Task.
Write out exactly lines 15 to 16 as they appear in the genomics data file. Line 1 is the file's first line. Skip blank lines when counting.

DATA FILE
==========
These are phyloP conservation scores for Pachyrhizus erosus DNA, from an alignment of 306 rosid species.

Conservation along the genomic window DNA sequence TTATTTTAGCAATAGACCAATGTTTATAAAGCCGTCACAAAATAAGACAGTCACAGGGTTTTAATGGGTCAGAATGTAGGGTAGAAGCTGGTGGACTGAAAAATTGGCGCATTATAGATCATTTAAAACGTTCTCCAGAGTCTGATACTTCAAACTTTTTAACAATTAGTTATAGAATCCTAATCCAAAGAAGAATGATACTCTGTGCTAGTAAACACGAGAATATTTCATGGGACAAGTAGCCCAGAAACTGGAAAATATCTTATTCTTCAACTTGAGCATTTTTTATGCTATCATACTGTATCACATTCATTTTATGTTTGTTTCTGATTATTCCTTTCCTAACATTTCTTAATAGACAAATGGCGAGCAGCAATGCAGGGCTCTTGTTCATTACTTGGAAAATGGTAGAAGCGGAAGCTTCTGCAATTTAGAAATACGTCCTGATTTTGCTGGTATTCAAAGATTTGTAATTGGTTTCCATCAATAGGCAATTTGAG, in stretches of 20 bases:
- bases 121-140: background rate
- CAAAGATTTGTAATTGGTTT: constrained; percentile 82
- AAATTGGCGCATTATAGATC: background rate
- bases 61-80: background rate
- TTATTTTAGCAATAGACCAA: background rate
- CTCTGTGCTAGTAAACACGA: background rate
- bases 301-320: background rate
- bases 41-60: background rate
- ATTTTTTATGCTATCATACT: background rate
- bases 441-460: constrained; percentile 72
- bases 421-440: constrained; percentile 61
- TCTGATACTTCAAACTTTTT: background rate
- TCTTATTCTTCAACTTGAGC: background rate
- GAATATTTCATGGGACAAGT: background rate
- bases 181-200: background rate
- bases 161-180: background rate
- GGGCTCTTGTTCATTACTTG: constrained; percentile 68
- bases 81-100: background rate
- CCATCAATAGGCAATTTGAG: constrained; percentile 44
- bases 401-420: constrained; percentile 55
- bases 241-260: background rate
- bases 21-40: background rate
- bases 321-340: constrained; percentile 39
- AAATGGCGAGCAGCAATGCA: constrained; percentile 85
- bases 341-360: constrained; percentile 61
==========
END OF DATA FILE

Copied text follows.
- TCTTATTCTTCAACTTGAGC: background rate
- GAATATTTCATGGGACAAGT: background rate